Out of America: Tribal vision sets its sights on loose change
Known for his commentary on international relations and US politics, Rupert Cornwell also contributes obituaries and occasionally even a column for the sports pages. With The Independent since its launch in 1986, he was the paper's first Moscow correspondent - covering the collapse of the Soviet Union – during which time he won two British Press Awards. Previously a foreign correspondent for the Financial Times and Reuters, he has also been a diplomatic correspondent, leader writer and columnist, and has served as Washington bureau editor. In 1983 he published God's Banker, about Roberto Calvi, the Italian banker found hanging from Blackfriars Bridge.
Wednesday 28 April 1993
It is not a church. Nor can it be counted among the archaeological or natural attractions of the 'Four Corners' region, where the states of Colorado, New Mexico, Arizona and Utah meet in a vista of canyons, jagged escarpments and snowcapped mountain ranges scarcely matched upon the face of this earth.
No, the centre of all the activity is a grey-white building like a warehouse glistening in the brilliant desert light, instantly distinguishable from the dingy homesteads dotting the bare hillsides around it. Outside, a hundred or more cars are clustered beneath signs reading 'By tribal edict: No alcohol or firearms.'
Inside, row upon row of mostly ageing citizens sit transfixed in front of slot machines, drowning their losses in Coke and Sprite. It is, in short, that burgeoning variant on the US craze for gambling, a 'tribal gaming facility' - in plain English an Indian-run casino; the latest attempt by the world's most affluent country to make amends to its original inhabitants.
Nowhere more than here in the south-west do you feel the country's ambivalence about its Indians. Pride in the vanished native civilisations whose traces are to be found in the great national parks near by, of Mesa Verde, Chaco Canyon and Canyon de Chelly, is one thing. The wretched circumstances of their living descendants, for ever a reminder of the indignities, lies and brutalities visited upon them by the settlers in the second half of the 19th century, are quite another.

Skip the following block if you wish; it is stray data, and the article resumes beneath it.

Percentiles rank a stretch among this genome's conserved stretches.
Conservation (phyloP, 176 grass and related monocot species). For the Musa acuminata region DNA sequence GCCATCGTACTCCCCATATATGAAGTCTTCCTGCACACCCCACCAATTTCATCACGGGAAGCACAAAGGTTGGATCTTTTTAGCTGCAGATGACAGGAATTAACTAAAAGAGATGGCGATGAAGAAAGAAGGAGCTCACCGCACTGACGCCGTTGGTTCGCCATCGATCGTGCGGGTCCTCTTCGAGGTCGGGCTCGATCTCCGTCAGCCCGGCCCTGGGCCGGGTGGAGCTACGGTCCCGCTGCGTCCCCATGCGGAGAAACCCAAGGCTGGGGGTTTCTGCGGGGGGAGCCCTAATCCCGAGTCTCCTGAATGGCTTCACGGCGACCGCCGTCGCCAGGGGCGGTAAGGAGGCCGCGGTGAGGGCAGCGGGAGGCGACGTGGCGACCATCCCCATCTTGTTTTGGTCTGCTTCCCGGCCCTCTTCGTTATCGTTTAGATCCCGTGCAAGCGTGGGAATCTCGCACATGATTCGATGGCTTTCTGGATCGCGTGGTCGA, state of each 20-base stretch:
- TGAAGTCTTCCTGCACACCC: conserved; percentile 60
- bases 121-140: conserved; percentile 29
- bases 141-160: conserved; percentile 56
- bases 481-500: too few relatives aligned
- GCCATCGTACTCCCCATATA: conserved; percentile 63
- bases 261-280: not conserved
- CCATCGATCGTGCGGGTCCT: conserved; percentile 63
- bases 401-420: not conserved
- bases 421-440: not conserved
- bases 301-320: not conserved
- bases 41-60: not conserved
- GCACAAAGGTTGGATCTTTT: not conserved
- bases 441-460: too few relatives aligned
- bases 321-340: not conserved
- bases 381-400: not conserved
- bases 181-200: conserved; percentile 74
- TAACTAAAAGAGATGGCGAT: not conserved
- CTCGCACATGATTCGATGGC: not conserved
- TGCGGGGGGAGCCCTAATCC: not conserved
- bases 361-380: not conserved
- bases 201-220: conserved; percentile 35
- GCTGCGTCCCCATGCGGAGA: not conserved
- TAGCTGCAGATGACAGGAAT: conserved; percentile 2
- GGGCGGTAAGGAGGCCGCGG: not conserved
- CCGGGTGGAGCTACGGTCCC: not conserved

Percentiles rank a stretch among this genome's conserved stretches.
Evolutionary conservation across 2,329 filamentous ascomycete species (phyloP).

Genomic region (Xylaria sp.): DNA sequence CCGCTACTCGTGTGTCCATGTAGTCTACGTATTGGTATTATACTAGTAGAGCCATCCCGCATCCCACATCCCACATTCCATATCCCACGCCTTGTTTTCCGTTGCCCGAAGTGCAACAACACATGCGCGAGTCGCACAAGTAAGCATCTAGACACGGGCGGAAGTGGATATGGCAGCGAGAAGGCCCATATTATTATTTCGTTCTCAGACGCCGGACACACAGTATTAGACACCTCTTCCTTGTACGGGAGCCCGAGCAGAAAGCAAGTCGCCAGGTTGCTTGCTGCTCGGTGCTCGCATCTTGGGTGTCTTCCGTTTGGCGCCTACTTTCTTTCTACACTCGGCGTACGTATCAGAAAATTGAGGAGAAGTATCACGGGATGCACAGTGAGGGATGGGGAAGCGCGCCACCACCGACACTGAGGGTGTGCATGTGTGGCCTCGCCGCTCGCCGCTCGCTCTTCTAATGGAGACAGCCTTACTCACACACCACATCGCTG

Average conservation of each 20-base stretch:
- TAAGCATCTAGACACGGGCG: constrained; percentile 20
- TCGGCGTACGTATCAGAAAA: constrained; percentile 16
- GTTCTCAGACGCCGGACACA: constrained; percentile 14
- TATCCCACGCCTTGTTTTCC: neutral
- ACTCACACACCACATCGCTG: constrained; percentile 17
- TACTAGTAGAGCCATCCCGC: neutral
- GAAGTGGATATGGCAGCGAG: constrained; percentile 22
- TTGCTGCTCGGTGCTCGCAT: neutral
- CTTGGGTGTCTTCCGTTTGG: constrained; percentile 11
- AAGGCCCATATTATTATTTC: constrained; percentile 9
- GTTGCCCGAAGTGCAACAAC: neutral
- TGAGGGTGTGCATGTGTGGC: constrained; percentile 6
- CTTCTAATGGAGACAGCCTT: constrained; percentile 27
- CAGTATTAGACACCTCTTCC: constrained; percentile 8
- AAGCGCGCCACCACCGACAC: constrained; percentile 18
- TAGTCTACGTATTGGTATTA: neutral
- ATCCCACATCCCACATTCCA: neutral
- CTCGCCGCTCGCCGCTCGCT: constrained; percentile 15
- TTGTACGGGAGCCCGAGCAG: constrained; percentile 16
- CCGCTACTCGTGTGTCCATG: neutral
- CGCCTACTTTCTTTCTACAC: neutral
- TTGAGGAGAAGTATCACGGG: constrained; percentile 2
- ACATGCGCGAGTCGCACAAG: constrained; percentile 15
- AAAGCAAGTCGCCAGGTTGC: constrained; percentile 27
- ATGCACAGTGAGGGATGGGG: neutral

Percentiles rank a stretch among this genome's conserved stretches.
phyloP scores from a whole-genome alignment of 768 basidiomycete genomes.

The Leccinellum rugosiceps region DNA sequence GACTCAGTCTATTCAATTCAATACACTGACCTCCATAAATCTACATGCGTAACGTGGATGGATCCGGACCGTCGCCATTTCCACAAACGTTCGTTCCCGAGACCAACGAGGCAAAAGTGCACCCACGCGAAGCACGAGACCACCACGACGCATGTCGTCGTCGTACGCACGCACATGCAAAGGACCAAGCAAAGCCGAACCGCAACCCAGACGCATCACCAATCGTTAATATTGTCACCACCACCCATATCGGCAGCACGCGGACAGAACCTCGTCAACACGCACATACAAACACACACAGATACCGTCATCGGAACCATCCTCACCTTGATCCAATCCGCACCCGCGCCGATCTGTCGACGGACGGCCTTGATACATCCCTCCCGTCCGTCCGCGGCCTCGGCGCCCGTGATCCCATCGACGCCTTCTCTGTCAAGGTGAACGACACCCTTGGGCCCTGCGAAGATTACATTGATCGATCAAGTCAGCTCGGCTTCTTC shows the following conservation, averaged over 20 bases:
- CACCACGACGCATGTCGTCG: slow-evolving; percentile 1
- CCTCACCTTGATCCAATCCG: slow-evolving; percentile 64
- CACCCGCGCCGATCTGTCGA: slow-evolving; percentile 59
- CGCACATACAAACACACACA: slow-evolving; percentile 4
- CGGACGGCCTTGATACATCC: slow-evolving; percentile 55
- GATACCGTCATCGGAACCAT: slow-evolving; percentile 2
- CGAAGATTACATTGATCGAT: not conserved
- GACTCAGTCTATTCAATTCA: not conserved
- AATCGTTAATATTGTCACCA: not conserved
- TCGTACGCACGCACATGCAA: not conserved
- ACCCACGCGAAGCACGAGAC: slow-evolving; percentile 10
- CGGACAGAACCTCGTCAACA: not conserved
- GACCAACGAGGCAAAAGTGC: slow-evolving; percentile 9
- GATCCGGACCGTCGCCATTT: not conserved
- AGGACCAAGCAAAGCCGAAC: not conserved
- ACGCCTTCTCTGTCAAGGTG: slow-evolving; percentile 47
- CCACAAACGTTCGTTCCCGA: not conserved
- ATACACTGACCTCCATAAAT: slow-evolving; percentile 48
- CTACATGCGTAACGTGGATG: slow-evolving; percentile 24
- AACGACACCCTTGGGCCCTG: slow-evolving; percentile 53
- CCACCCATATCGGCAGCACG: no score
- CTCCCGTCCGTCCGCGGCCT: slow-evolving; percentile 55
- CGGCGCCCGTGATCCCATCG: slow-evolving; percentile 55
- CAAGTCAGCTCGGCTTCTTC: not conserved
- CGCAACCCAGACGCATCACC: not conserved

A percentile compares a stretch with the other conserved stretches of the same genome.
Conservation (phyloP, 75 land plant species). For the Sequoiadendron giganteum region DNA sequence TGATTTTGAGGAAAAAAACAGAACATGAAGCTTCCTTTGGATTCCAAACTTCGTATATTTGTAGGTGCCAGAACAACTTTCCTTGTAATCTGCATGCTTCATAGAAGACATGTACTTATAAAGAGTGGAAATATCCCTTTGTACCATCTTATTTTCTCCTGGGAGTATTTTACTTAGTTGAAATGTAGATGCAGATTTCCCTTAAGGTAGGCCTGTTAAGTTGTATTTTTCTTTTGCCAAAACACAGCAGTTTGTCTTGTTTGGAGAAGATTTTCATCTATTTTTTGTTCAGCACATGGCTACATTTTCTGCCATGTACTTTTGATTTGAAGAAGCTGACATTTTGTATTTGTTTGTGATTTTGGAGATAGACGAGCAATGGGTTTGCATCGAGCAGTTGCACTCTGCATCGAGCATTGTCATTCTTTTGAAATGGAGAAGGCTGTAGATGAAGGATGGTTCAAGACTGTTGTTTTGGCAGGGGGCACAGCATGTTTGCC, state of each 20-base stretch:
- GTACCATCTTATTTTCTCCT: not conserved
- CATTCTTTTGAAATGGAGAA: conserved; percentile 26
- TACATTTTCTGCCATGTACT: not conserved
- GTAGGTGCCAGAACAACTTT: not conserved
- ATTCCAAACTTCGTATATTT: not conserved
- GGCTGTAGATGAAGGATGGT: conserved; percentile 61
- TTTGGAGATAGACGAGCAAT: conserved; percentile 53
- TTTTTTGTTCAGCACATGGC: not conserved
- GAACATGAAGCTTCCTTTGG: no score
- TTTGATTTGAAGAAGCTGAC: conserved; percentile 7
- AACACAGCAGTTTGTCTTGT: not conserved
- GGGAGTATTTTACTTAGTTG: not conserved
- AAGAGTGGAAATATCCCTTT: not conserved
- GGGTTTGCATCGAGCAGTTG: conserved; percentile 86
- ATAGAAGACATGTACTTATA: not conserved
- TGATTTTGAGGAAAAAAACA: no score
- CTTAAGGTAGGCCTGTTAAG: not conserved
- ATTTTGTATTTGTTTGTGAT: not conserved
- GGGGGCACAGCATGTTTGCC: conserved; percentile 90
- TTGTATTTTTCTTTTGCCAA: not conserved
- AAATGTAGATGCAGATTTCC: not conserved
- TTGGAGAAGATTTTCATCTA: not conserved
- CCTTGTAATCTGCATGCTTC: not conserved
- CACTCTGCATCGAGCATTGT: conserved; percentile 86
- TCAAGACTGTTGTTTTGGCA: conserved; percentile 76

Few suffered as cruelly as the Ute. 'We shall fall as the leaves from the trees when winter comes,' Ouray, their greatest chief, predicted as he vainly tried in the 1860s to reach a peaceful accommodation with the intruders. 'The lands we have roved for countless generations will be given to the miner and the plowshare, and we will be buried.' And in all but the most literal sense, the Ute have been buried.
Once their territory encompassed the bulk of western Colorado and eastern Utah, an area larger than Britain. But a succession of treaties, each broken after a new gold or silver strike, hemmed them back into two reservations. The one in Colorado is a strip, roughly 15 miles deep and 140 miles long, just north of the border with New Mexico. Even that has been divided. The eastern portion, belonging to the Southern Ute, is administered from a dismal township called Ignacio. Towaoc and the 307,000 acres that surround it are the derisory kingdom of the Mountain Ute.
Time and a guilty conscience have produced some small redress from the conquerors. Indians have become 'Native Americans'. Potentially valuable energy and water rights have been returned; an agreement last week gave the Ute greater control over ancient burial and religious sites on long-lost lands on Colorado's western slope. For the most part, though, life is still the misery of a threadbare existence on the margins of the tourism industry - now the south-west's largest source of income - and of an unemployment rate of up to 50 per cent (depending on whether you believe federal statistics or the tribal leaders).
Of a once nomadic, free-ranging culture, there remain only sour 20th-century symbols; tawdry encampments of mobile homes moored on breeze blocks, and junkyards of automobiles rusting gently into the semi-desert landscape.
And even those resource rights are a mixed blessing. Once, environmentalists and the American Indian made common cause in their defence of a vanishing natural heritage. No longer. A dollars 600m (pounds 380m) project to dam two local rivers, and divert water to irrigate the arid Ute lands, is being fought through the courts by conservationists. Development is held hostage to the Colorado squawfish, said to be in peril because of earlier human tampering with the region's fragile river system. The conquerors continue to believe they know best.
Set against all this, I suppose, the casino is a godsend. Colorado is no different from the 17 other states where, under a 1988 federal law, Indians run gambling operations. Incontestably, they provide jobs and money. The staff at Ute Mountain Casino are mainly native; the punters losing their money are predominantly white - another tiny repayment for the injustices of the past.
The new buildings sprouting around the casino suggest fleeting hope that poverty is not eternal. But the sadness of the place is inescapable. Dutifully, I dropped dollars 5 worth of quarters in a video poker game. As I drove back to the town of Cortez and the white man's West, a forlorn sign informed me I was leaving the land of the Ute: 'We hope you enjoyed the scenery.' Even with the casino, they don't have much else.
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